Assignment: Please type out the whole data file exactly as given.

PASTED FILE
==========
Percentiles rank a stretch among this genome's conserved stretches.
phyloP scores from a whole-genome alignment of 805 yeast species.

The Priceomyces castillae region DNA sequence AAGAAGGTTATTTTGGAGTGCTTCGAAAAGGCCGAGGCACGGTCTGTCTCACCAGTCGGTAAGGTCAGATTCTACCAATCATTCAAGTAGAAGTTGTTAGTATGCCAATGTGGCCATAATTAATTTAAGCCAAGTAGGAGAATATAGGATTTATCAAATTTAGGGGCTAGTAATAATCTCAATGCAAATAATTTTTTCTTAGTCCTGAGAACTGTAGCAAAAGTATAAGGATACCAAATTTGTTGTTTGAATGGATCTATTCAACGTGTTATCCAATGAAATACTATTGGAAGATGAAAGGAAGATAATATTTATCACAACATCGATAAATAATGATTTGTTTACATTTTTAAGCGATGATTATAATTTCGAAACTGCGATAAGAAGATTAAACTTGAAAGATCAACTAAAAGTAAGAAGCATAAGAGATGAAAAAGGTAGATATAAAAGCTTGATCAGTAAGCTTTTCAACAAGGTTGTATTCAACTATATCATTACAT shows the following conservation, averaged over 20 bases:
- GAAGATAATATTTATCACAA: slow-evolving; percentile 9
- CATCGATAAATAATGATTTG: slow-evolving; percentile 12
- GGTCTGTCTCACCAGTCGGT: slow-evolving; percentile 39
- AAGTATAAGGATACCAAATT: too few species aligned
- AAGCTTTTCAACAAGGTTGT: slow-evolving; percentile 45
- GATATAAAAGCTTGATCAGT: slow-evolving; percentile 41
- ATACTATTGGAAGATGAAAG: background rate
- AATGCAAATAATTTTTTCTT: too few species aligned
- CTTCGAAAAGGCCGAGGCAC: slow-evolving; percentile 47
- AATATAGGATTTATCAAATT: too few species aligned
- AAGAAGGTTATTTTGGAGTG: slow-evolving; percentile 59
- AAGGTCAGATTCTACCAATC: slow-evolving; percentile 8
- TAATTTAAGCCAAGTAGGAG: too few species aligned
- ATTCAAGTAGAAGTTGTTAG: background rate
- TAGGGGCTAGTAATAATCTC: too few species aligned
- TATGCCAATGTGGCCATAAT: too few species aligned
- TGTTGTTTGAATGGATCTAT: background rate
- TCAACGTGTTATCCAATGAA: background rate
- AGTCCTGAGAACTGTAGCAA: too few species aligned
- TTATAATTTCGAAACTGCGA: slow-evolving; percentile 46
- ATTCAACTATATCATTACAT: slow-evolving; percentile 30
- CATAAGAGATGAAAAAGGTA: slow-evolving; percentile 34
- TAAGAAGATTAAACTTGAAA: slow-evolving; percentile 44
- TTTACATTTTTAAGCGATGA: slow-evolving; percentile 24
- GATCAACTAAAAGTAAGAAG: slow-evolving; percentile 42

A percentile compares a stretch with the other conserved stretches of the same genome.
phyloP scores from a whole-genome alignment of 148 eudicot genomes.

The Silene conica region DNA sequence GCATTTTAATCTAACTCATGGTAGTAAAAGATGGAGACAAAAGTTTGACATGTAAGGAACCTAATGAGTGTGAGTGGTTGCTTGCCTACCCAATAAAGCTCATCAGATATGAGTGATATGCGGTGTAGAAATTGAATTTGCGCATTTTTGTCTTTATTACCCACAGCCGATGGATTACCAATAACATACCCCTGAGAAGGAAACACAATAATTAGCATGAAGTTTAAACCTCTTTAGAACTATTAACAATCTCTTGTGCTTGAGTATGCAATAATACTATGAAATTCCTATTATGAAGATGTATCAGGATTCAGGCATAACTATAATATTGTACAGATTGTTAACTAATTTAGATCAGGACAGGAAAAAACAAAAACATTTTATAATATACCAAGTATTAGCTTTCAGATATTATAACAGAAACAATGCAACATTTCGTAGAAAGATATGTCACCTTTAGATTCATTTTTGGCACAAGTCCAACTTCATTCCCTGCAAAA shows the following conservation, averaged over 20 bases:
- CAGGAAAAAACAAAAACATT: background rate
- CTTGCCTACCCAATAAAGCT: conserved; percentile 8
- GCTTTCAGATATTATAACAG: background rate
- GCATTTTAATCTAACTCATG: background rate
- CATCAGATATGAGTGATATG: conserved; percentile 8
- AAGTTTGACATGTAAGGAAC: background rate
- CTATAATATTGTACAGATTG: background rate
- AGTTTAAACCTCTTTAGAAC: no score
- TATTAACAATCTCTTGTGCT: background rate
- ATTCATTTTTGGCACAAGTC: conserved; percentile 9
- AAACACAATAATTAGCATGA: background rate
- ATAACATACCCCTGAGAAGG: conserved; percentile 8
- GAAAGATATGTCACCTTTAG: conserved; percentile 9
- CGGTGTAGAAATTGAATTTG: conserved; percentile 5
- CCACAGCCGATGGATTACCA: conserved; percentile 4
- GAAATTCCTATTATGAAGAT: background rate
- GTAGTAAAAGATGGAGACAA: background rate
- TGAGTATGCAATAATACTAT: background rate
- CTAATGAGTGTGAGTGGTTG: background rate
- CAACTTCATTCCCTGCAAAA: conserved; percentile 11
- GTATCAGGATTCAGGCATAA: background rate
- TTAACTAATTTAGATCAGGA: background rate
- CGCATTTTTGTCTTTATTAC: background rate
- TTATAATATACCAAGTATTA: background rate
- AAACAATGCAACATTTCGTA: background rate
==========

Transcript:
Percentiles rank a stretch among this genome's conserved stretches.
phyloP scores from a whole-genome alignment of 805 yeast species.

The Priceomyces castillae region DNA sequence AAGAAGGTTATTTTGGAGTGCTTCGAAAAGGCCGAGGCACGGTCTGTCTCACCAGTCGGTAAGGTCAGATTCTACCAATCATTCAAGTAGAAGTTGTTAGTATGCCAATGTGGCCATAATTAATTTAAGCCAAGTAGGAGAATATAGGATTTATCAAATTTAGGGGCTAGTAATAATCTCAATGCAAATAATTTTTTCTTAGTCCTGAGAACTGTAGCAAAAGTATAAGGATACCAAATTTGTTGTTTGAATGGATCTATTCAACGTGTTATCCAATGAAATACTATTGGAAGATGAAAGGAAGATAATATTTATCACAACATCGATAAATAATGATTTGTTTACATTTTTAAGCGATGATTATAATTTCGAAACTGCGATAAGAAGATTAAACTTGAAAGATCAACTAAAAGTAAGAAGCATAAGAGATGAAAAAGGTAGATATAAAAGCTTGATCAGTAAGCTTTTCAACAAGGTTGTATTCAACTATATCATTACAT shows the following conservation, averaged over 20 bases:
- GAAGATAATATTTATCACAA: slow-evolving; percentile 9
- CATCGATAAATAATGATTTG: slow-evolving; percentile 12
- GGTCTGTCTCACCAGTCGGT: slow-evolving; percentile 39
- AAGTATAAGGATACCAAATT: too few species aligned
- AAGCTTTTCAACAAGGTTGT: slow-evolving; percentile 45
- GATATAAAAGCTTGATCAGT: slow-evolving; percentile 41
- ATACTATTGGAAGATGAAAG: background rate
- AATGCAAATAATTTTTTCTT: too few species aligned
- CTTCGAAAAGGCCGAGGCAC: slow-evolving; percentile 47
- AATATAGGATTTATCAAATT: too few species aligned
- AAGAAGGTTATTTTGGAGTG: slow-evolving; percentile 59
- AAGGTCAGATTCTACCAATC: slow-evolving; percentile 8
- TAATTTAAGCCAAGTAGGAG: too few species aligned
- ATTCAAGTAGAAGTTGTTAG: background rate
- TAGGGGCTAGTAATAATCTC: too few species aligned
- TATGCCAATGTGGCCATAAT: too few species aligned
- TGTTGTTTGAATGGATCTAT: background rate
- TCAACGTGTTATCCAATGAA: background rate
- AGTCCTGAGAACTGTAGCAA: too few species aligned
- TTATAATTTCGAAACTGCGA: slow-evolving; percentile 46
- ATTCAACTATATCATTACAT: slow-evolving; percentile 30
- CATAAGAGATGAAAAAGGTA: slow-evolving; percentile 34
- TAAGAAGATTAAACTTGAAA: slow-evolving; percentile 44
- TTTACATTTTTAAGCGATGA: slow-evolving; percentile 24
- GATCAACTAAAAGTAAGAAG: slow-evolving; percentile 42

A percentile compares a stretch with the other conserved stretches of the same genome.
phyloP scores from a whole-genome alignment of 148 eudicot genomes.

The Silene conica region DNA sequence GCATTTTAATCTAACTCATGGTAGTAAAAGATGGAGACAAAAGTTTGACATGTAAGGAACCTAATGAGTGTGAGTGGTTGCTTGCCTACCCAATAAAGCTCATCAGATATGAGTGATATGCGGTGTAGAAATTGAATTTGCGCATTTTTGTCTTTATTACCCACAGCCGATGGATTACCAATAACATACCCCTGAGAAGGAAACACAATAATTAGCATGAAGTTTAAACCTCTTTAGAACTATTAACAATCTCTTGTGCTTGAGTATGCAATAATACTATGAAATTCCTATTATGAAGATGTATCAGGATTCAGGCATAACTATAATATTGTACAGATTGTTAACTAATTTAGATCAGGACAGGAAAAAACAAAAACATTTTATAATATACCAAGTATTAGCTTTCAGATATTATAACAGAAACAATGCAACATTTCGTAGAAAGATATGTCACCTTTAGATTCATTTTTGGCACAAGTCCAACTTCATTCCCTGCAAAA shows the following conservation, averaged over 20 bases:
- CAGGAAAAAACAAAAACATT: background rate
- CTTGCCTACCCAATAAAGCT: conserved; percentile 8
- GCTTTCAGATATTATAACAG: background rate
- GCATTTTAATCTAACTCATG: background rate
- CATCAGATATGAGTGATATG: conserved; percentile 8
- AAGTTTGACATGTAAGGAAC: background rate
- CTATAATATTGTACAGATTG: background rate
- AGTTTAAACCTCTTTAGAAC: no score
- TATTAACAATCTCTTGTGCT: background rate
- ATTCATTTTTGGCACAAGTC: conserved; percentile 9
- AAACACAATAATTAGCATGA: background rate
- ATAACATACCCCTGAGAAGG: conserved; percentile 8
- GAAAGATATGTCACCTTTAG: conserved; percentile 9
- CGGTGTAGAAATTGAATTTG: conserved; percentile 5
- CCACAGCCGATGGATTACCA: conserved; percentile 4
- GAAATTCCTATTATGAAGAT: background rate
- GTAGTAAAAGATGGAGACAA: background rate
- TGAGTATGCAATAATACTAT: background rate
- CTAATGAGTGTGAGTGGTTG: background rate
- CAACTTCATTCCCTGCAAAA: conserved; percentile 11
- GTATCAGGATTCAGGCATAA: background rate
- TTAACTAATTTAGATCAGGA: background rate
- CGCATTTTTGTCTTTATTAC: background rate
- TTATAATATACCAAGTATTA: background rate
- AAACAATGCAACATTTCGTA: background rate